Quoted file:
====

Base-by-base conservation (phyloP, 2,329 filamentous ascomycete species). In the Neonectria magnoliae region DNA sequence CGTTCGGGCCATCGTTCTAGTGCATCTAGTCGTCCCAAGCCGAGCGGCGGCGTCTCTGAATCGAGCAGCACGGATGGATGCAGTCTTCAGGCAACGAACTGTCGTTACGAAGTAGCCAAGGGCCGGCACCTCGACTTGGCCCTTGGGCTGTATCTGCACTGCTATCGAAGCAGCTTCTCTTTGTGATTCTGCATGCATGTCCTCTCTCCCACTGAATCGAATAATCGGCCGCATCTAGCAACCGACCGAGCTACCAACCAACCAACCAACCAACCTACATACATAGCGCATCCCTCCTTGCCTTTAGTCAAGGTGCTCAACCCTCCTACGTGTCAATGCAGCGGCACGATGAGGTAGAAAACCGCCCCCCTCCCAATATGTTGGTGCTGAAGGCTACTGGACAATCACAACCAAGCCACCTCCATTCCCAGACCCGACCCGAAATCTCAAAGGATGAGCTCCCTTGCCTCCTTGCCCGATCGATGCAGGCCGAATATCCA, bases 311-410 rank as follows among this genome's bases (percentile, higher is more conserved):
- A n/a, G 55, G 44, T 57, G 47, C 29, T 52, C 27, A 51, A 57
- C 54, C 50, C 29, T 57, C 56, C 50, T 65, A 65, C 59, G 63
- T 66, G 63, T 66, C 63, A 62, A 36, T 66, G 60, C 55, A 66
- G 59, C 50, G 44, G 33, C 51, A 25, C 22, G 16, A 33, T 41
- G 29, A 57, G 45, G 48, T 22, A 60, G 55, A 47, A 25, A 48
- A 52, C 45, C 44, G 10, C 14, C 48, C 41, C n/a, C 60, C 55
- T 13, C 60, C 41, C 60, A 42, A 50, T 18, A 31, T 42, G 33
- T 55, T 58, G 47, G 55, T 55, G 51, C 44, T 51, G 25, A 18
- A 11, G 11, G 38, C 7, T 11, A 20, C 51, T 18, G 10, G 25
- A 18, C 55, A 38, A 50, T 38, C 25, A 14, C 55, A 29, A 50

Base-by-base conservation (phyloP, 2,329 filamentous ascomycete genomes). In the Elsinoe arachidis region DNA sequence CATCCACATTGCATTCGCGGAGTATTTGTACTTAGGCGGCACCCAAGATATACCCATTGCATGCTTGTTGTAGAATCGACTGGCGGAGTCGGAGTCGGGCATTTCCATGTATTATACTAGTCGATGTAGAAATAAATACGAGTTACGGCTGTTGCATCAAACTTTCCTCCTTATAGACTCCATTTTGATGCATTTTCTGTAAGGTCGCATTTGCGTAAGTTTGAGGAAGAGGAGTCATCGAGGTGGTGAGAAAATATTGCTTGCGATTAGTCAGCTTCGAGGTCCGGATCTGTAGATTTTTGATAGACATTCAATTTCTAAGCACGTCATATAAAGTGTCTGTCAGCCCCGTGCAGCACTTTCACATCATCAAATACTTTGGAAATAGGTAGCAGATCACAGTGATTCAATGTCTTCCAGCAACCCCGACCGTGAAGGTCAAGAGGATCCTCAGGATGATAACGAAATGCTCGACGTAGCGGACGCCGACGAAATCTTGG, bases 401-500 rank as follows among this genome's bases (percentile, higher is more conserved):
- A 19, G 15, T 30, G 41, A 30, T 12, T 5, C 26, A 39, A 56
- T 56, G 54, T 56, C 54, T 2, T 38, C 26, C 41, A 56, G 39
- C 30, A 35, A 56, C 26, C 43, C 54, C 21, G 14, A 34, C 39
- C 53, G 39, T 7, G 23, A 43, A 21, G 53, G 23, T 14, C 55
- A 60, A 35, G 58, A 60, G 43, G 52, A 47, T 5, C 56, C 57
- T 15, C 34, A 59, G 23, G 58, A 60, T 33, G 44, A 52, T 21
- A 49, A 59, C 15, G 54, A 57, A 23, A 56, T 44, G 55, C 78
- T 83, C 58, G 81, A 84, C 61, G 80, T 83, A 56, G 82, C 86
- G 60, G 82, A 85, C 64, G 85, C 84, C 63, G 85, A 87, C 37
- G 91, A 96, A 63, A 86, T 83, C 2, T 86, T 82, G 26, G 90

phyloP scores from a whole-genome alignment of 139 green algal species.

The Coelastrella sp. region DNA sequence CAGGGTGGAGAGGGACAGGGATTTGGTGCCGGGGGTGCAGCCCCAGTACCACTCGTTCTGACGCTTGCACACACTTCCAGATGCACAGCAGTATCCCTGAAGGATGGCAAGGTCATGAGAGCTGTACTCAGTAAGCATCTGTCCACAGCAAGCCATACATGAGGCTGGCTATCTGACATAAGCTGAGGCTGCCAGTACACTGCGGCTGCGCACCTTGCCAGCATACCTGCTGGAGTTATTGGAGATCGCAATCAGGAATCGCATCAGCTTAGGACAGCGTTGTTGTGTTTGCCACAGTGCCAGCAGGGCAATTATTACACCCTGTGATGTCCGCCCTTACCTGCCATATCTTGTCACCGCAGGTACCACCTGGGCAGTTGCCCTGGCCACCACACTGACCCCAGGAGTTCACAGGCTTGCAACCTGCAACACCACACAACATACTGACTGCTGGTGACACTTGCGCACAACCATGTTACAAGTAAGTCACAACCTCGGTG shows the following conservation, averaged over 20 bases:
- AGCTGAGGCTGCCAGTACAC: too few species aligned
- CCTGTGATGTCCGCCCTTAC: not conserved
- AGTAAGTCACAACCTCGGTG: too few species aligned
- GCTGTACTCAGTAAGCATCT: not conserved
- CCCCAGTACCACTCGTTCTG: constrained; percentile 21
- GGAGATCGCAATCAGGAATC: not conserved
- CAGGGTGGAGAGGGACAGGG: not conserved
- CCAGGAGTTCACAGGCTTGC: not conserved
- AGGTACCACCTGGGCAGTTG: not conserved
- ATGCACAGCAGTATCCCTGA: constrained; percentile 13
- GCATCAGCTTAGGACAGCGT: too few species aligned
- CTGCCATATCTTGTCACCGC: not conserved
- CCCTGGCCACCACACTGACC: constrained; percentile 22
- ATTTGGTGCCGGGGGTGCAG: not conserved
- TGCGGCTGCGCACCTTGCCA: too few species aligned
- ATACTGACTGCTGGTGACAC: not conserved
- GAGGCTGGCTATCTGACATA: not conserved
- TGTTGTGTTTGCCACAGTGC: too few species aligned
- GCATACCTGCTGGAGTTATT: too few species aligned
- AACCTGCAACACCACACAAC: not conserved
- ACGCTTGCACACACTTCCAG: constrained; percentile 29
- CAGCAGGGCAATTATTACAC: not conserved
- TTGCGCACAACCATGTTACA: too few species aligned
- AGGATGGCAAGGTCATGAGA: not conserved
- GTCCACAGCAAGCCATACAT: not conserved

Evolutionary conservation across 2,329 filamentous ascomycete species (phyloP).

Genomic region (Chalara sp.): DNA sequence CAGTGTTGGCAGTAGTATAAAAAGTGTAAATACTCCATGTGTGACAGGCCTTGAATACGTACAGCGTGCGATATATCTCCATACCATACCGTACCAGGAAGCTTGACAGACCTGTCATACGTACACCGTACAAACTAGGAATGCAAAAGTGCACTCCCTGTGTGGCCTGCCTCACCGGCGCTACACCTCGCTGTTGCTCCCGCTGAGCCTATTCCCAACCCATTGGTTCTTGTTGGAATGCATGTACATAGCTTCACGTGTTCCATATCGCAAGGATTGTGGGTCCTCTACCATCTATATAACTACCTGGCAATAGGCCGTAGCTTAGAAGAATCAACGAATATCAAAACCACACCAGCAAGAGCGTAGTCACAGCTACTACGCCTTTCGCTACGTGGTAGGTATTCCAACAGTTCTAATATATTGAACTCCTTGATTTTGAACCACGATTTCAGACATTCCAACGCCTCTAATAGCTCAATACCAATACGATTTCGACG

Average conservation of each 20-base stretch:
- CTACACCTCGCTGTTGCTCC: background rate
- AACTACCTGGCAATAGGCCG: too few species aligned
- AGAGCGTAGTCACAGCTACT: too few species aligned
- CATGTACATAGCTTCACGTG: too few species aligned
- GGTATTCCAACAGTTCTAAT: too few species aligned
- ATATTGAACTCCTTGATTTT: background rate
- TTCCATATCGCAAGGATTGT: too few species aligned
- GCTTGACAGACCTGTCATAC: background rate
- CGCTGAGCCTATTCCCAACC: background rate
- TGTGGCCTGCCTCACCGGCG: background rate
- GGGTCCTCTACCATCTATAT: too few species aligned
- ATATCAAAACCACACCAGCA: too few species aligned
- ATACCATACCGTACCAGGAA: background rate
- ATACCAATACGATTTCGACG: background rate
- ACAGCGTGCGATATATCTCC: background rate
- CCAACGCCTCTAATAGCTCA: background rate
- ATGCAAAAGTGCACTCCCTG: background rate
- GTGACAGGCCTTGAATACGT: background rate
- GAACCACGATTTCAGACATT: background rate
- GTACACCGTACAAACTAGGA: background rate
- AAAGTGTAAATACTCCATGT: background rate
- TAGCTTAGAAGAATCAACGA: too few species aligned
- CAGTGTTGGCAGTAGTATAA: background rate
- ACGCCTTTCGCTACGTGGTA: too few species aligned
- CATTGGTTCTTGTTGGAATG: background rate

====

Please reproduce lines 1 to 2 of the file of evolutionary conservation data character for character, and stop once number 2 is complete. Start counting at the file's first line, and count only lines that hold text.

Base-by-base conservation (phyloP, 2,329 filamentous ascomycete species). In the Neonectria magnoliae region DNA sequence CGTTCGGGCCATCGTTCTAGTGCATCTAGTCGTCCCAAGCCGAGCGGCGGCGTCTCTGAATCGAGCAGCACGGATGGATGCAGTCTTCAGGCAACGAACTGTCGTTACGAAGTAGCCAAGGGCCGGCACCTCGACTTGGCCCTTGGGCTGTATCTGCACTGCTATCGAAGCAGCTTCTCTTTGTGATTCTGCATGCATGTCCTCTCTCCCACTGAATCGAATAATCGGCCGCATCTAGCAACCGACCGAGCTACCAACCAACCAACCAACCAACCTACATACATAGCGCATCCCTCCTTGCCTTTAGTCAAGGTGCTCAACCCTCCTACGTGTCAATGCAGCGGCACGATGAGGTAGAAAACCGCCCCCCTCCCAATATGTTGGTGCTGAAGGCTACTGGACAATCACAACCAAGCCACCTCCATTCCCAGACCCGACCCGAAATCTCAAAGGATGAGCTCCCTTGCCTCCTTGCCCGATCGATGCAGGCCGAATATCCA, bases 311-410 rank as follows among this genome's bases (percentile, higher is more conserved):
- A n/a, G 55, G 44, T 57, G 47, C 29, T 52, C 27, A 51, A 57